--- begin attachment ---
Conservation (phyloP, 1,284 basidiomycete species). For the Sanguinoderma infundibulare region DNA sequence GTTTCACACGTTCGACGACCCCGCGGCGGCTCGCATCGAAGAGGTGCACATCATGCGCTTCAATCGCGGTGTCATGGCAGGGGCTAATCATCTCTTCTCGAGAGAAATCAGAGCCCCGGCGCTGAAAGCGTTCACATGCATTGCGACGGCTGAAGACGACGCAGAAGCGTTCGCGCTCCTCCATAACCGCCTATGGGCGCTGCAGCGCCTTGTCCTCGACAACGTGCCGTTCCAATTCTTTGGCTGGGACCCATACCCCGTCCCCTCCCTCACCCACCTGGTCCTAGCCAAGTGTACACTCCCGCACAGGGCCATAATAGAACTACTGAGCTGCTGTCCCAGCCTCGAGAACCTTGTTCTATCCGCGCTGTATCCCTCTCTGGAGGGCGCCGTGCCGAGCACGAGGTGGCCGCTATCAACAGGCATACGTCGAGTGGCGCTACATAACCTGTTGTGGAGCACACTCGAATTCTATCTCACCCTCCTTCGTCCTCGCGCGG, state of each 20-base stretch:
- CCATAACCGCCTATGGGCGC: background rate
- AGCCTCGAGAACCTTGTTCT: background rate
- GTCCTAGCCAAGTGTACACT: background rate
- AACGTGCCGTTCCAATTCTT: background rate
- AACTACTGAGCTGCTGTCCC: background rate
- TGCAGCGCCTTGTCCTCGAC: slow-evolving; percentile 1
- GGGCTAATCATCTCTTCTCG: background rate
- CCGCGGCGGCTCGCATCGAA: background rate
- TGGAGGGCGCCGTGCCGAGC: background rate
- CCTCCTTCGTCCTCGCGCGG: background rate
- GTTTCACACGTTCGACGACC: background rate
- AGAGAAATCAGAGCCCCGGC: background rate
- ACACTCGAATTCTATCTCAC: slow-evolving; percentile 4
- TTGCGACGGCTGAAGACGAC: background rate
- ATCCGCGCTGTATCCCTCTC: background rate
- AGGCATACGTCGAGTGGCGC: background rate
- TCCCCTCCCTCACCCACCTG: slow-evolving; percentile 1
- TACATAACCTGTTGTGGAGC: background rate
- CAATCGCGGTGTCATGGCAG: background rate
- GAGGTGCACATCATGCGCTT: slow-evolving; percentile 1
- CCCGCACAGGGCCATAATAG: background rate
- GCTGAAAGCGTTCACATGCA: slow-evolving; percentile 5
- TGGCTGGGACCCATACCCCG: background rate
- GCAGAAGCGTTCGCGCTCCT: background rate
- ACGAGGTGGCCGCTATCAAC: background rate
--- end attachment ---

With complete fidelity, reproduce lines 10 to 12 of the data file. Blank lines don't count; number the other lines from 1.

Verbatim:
- TGGAGGGCGCCGTGCCGAGC: background rate
- CCTCCTTCGTCCTCGCGCGG: background rate
- GTTTCACACGTTCGACGACC: background rate